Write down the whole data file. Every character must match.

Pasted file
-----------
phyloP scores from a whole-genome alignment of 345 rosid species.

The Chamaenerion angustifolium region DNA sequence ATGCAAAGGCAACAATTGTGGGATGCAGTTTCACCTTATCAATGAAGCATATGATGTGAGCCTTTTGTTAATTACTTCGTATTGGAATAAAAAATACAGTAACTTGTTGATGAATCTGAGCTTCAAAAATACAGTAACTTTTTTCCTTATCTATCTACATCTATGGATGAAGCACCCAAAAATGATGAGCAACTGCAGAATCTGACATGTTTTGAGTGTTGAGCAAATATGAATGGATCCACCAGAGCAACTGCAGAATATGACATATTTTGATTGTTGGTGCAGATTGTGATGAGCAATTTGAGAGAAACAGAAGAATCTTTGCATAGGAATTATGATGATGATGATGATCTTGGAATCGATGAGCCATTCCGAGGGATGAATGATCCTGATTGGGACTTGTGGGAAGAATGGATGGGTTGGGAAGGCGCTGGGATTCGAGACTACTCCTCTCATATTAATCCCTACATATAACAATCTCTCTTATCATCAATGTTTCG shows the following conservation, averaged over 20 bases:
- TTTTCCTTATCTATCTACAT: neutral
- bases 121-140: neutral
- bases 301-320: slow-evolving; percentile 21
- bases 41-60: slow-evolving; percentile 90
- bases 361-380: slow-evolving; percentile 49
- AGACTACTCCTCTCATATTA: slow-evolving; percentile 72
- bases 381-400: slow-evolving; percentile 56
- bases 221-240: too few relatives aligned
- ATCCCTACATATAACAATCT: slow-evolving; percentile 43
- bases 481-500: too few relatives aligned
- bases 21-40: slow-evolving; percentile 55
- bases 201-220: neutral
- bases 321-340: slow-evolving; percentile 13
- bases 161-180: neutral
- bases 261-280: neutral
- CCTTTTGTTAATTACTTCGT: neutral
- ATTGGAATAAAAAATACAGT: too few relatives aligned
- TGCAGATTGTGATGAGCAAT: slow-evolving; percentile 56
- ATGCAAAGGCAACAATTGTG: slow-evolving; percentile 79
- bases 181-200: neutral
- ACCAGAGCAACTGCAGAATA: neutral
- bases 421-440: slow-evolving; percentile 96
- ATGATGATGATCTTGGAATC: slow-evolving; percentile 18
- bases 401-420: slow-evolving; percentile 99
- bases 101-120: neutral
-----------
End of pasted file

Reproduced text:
phyloP scores from a whole-genome alignment of 345 rosid species.

The Chamaenerion angustifolium region DNA sequence ATGCAAAGGCAACAATTGTGGGATGCAGTTTCACCTTATCAATGAAGCATATGATGTGAGCCTTTTGTTAATTACTTCGTATTGGAATAAAAAATACAGTAACTTGTTGATGAATCTGAGCTTCAAAAATACAGTAACTTTTTTCCTTATCTATCTACATCTATGGATGAAGCACCCAAAAATGATGAGCAACTGCAGAATCTGACATGTTTTGAGTGTTGAGCAAATATGAATGGATCCACCAGAGCAACTGCAGAATATGACATATTTTGATTGTTGGTGCAGATTGTGATGAGCAATTTGAGAGAAACAGAAGAATCTTTGCATAGGAATTATGATGATGATGATGATCTTGGAATCGATGAGCCATTCCGAGGGATGAATGATCCTGATTGGGACTTGTGGGAAGAATGGATGGGTTGGGAAGGCGCTGGGATTCGAGACTACTCCTCTCATATTAATCCCTACATATAACAATCTCTCTTATCATCAATGTTTCG shows the following conservation, averaged over 20 bases:
- TTTTCCTTATCTATCTACAT: neutral
- bases 121-140: neutral
- bases 301-320: slow-evolving; percentile 21
- bases 41-60: slow-evolving; percentile 90
- bases 361-380: slow-evolving; percentile 49
- AGACTACTCCTCTCATATTA: slow-evolving; percentile 72
- bases 381-400: slow-evolving; percentile 56
- bases 221-240: too few relatives aligned
- ATCCCTACATATAACAATCT: slow-evolving; percentile 43
- bases 481-500: too few relatives aligned
- bases 21-40: slow-evolving; percentile 55
- bases 201-220: neutral
- bases 321-340: slow-evolving; percentile 13
- bases 161-180: neutral
- bases 261-280: neutral
- CCTTTTGTTAATTACTTCGT: neutral
- ATTGGAATAAAAAATACAGT: too few relatives aligned
- TGCAGATTGTGATGAGCAAT: slow-evolving; percentile 56
- ATGCAAAGGCAACAATTGTG: slow-evolving; percentile 79
- bases 181-200: neutral
- ACCAGAGCAACTGCAGAATA: neutral
- bases 421-440: slow-evolving; percentile 96
- ATGATGATGATCTTGGAATC: slow-evolving; percentile 18
- bases 401-420: slow-evolving; percentile 99
- bases 101-120: neutral